But if you ever try them, they're probably not going to be quite like the firm little fish balls you buy, in the same way that making your own gnocchi isn't like buying some from the supermarket.  And maybe you'll like one better than the other.  I'm kind of that way with Vietnamese beef balls (such as you get in a bowl of pho).  I've tried so hard to replicate that dense, rubbery, chewy texture, but mine still come out closer to meatballs.

6079_Smith_W

Hey TB, I know it is a bit late, but I just found out that Spice world on Marion has filé powder.

Timebandit Timebandit's picture

Never too late! Gumbo is something I come back to over and over. I will check them out! Thank you!!!

I was away for a week, and now home again, so I did roast beef and yorkshire pudding last night. Something about the tried and true to settle you back into at home mode!

While I was gone, the switch on the fridge that turns out the light and starts the cooling again broke. The wild girls and Uncle Bunny managed to get a repair man out right away - he figured out that it was the switch right away, which is great, but left the switch in, leaving the cooling off and the light on. This caused it to heat enough to shut down the freezer side, which had been working fine to that point. By the time they figured that out, it was a compost heap. By the time I got home, they'd cleaned out the frozen leftovers, veg stuff and threw out all my jams and sauces, curry pastes, miso, mustards, everything. It took the blond guy under 10 minutes to figure out how to remove the switch and get the machine working again, sans light.

I'm starting with an empty fridge (except for the duplicates in the downstairs pantry) for the first time in decades.

The repair guy charged us $150 for coming out and quoted a second $150 to come back with the $5 switch. The blond guy left a polite but intense message on their voice mail that the repair tech was never to darken our door.

I'm going to have to make a list of essentials to pick up and will assemble the rest as I need them. Going to cost me... Not so bad a little at a time, but buying all at once adds up.

Mr. Magoo Mr. Magoo's picture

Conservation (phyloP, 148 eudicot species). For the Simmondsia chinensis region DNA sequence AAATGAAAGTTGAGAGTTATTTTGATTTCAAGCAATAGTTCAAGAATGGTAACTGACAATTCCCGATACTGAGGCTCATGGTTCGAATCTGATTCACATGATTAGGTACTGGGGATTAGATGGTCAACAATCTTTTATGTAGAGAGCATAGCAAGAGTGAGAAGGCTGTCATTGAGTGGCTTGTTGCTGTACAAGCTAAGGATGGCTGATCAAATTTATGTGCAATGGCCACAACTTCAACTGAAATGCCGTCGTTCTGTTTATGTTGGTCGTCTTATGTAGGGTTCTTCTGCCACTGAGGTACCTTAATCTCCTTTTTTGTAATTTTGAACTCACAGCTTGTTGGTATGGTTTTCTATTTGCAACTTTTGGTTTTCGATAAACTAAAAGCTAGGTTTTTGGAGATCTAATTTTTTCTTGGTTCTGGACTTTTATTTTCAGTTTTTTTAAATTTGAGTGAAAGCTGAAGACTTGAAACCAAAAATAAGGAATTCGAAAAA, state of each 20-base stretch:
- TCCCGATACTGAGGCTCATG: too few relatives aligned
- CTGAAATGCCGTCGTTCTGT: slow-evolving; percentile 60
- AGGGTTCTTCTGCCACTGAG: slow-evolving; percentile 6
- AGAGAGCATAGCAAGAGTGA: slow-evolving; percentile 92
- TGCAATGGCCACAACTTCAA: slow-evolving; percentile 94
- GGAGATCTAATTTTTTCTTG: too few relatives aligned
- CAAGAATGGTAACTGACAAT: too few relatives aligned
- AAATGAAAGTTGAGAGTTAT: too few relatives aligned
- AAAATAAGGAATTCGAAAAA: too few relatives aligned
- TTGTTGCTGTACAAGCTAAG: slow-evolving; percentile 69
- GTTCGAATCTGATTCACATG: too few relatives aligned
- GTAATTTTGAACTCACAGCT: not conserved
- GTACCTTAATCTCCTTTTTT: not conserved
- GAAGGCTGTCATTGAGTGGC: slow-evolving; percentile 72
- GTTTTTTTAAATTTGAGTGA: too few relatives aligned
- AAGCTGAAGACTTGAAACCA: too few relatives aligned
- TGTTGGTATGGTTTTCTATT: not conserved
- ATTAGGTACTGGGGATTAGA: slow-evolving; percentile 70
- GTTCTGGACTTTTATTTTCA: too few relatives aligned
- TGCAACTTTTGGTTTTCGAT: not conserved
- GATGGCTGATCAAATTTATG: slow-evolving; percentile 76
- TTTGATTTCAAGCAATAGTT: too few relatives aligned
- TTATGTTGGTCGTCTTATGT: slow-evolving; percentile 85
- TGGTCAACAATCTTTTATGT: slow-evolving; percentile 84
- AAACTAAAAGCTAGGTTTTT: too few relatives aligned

That's a huge loss.  It's the downside of our convenient modern life -- when one little thing goes wrong, suddenly our ability to keep healthy food available borks too.

I'm wondering, though:  why toss miso, or jams, or mustard?  Any of those should survive a few days of cool room temps.  Certainly miso wasn't invented AFTER refrigeration.

Definitely toss the shrimp, though!

6079_Smith_W

Yeah, didn't notice that. Our miso lives in the cupboard. Red will eventually turn, but it takes a long time.

 

Timebandit Timebandit's picture

It was gone before I got home, or I'd have tried to salvage more... But with the cooling off and the light on, the fridge became a hot box. According to the temperature guage (it's a fancy fridge, don't judge me! It has a water and ice dispenser, too!) it was 87 degrees farenheit in there, which caused the fridge to freak out and shut down the freezer side as well - it's a side-by-side model. So if there was anything bacterial going on, it would have had a nice incubator to grow in.

I did the first round of essentials shopping yesterday (salad dressing, mayo, mustard, etc) and replaced the standard veggies, and the rest I'll be replacing on an as-needed basis. It will be weird not to go "Oh, yeah, I have that" when I do my meal planning, though. The fridge is so empty!  I'm sure I'll have it up to capacity soon, though.

lagatta4

The little ceramic knife also does an ace job of slicing chicken liver - the Arab places near me (both Maghrebi and Levantine) are gearing up for Ramadan already. Funny how a month of fasting also involves feasting, special breads (mmm with Nigella seeds) special sweets etc. I bought some very nice chicken livers, and marinated them a bit in that reconstituted lemon juce (not always a good sub for fresh lemons, but useful for that sort of thing. Before the livers I had sautéed a Spanish onion with some garlic and the remains of a red sweet pepper. I sautéed the livers, being careful not to overcook them, and added the vegetables back in. This can be a sort of pasta sauce (a dish from Piemonte in northwestern Italy) or combined with rice as a sort of "dirty rice". I'm out of fresh parsley and coriander, so I'll have to go out and pick up one of those green things. 

Mr. Magoo Mr. Magoo's picture

Quote:
I did the first round of essentials shopping yesterday (salad dressing, mayo, mustard, etc) and replaced the standard veggies, and the rest I'll be replacing on an as-needed basis. It will be weird not to go "Oh, yeah, I have that" when I do my meal planning, though. The fridge is so empty!  I'm sure I'll have it up to capacity soon, though.

Of course I don't envy you, except that I *kind of* do.  I'd love to go out shopping for all those staples and odd things and bring them all home in a huge bag.  Mustard and ketchup and capers and mayo and tomato paste and hoisin sauce and salad dressing and Ortolina and salad dressing and more mustard and...

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The little ceramic knife also does an ace job of slicing chicken liver

I'm loving it for just about any raw meat.  There's a Chinese grocery that sells a 7" ceramic chef's knife for $15, and I'm really considering it, just to know.